Please tell me I’m not the only one to hold on to clothes thinking, “When I lose a bit of weight, that will be perfect”.

In my case, that includes half a wardrobe of vintage clothes I used to wear in the days when I drove classic cars. The obvious route to a bit of cash and some space in my cupboards is eBay, but it’s a soul-sucking experience, and you always lose on the postage. (The post office just lies.).

So a friend and I booked a stall at the Bath Vintage and Antiques Fair, held the first and last Sundays of each month in the old railway station by Sainsbury’s. The next questions was, which car should I book to take all our stuff? 

The most stylish way to arrive would obviously be in a classic car, but then I’ve probably have oil under my fingernails, or we’d have to clamber down from a tow-truck. A retro-look car would be great – what a pity the Fiat 500 is so tiny.

But Fiat had an answer – the 500L, designed to give young parents a sliver of style in their plastic soft-play worlds. 

It’s certainly roomy; but I was a little disappointed the press car didn’t come with the fully functioning Lavazza espresso machine on its options list. (Or a chocolate dispenser and an ice cream-maker.)

L is for Large, but S for Supersize would have been more accurate. And it’s a bit of a cheat because the L isn’t actually based on the original bambino; it shares underpinnings with larger Fiats. When I first saw it, I wanted to know why wasn’t called the 600, after the classic 600 Multipla of the 1950s and ‘60s? The answer is a victory for the marketing department. Fiat wants to ‘do a Mini’ and create a range using the same seductive name.  The next version reach dealerships is the more masculine 500L Trekking released in June (From £17,095) followed by the MPW seven-seater in September.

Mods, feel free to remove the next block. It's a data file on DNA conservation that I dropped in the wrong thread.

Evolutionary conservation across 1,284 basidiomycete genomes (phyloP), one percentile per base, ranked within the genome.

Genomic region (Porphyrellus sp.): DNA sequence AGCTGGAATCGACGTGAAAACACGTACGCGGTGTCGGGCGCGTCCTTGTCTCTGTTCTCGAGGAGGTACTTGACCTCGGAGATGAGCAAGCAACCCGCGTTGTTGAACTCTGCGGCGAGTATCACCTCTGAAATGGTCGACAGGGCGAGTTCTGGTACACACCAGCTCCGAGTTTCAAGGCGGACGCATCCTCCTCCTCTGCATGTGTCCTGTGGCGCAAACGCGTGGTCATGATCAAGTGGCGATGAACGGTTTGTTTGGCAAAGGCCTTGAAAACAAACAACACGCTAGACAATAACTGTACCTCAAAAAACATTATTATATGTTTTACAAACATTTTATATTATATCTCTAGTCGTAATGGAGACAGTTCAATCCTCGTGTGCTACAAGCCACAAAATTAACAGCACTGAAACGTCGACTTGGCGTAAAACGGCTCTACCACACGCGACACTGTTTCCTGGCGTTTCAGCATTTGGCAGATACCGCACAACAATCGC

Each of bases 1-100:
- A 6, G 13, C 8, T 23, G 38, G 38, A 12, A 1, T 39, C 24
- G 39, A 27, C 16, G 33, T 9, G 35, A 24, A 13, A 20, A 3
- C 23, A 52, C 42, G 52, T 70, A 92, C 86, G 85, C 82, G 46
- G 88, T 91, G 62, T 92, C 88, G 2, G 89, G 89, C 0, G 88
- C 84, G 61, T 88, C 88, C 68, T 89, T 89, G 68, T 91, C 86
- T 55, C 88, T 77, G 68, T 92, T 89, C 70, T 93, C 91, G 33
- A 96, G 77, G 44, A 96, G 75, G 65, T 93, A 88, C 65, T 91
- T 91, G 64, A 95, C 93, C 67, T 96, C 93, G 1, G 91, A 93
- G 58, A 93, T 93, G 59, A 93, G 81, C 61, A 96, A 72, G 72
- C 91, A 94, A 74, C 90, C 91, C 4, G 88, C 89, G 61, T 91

In my view, the pumped-up Fiat doesn’t delight the eye in the same way as the original, but it has a load more personality than most alternatives, and it retains the bright, retro interior design, particularly in the cheaper Pop and Easy trim. (The posh Lounge is a bit boring inside).

It isn’t as much fun to drive as its archrival Mini Countryman (from £16,545) or the new Renault Captor crossover (from £12,495) either. It’s quiet and comfortable on fast roads, but in town it feels bus-like.  The gearchange between first and second is heavy and gets tiring.

When loading for the V&A, we were delighted to find the ‘Cargo Magic Space’ under the floor (which can slide in at different heights) and stashed all our breakables in there.

Then we piled in our trestle table with vintage tableclothes (tick on the list) clothes rail and hangers (tick), three folding chairs (tick) and all our wares (many ticks). All three of us got in with just one seat folded, so we all with had plenty of elbow and legroom for the journey.  

We certainly attracted attention as everyone else rolled up in their Citroen C3 Picassos and Lovejoy Volvos. It was early, but already hot, and most people were walking straight past to B&Q to stock up with charcoal.

Then someone mentioned the M word. Murray. It was July 7, and that afternoon that not only was it the Wimbledon men’s final, but the day Andy Murray would face Novak Djokovic in the final. 

At two o’clock we could hear the collective sigh of lonely stallholders sticking pins in melting wax dummies of tennis players.

We packed up and got home in time for the second set. Well done, Andy, it was a great win, but my wallet was left decided light and my clothes came back to their crushed home in my wardrobe. 

My co-stallholders will never trust me to organise anything ever again, but at least the Fiat 500L did the job with style.

Fiat 500L 

1.6 Multijet 105hp Pop Star

Price £17,490, with options £18,940

Max speed 112mph

0-62mph 11.3 seconds

Official combined 62.8mpg; my actual consumption 50mpg

Comfort pack including lumbar adjustment at £200 is a good investment

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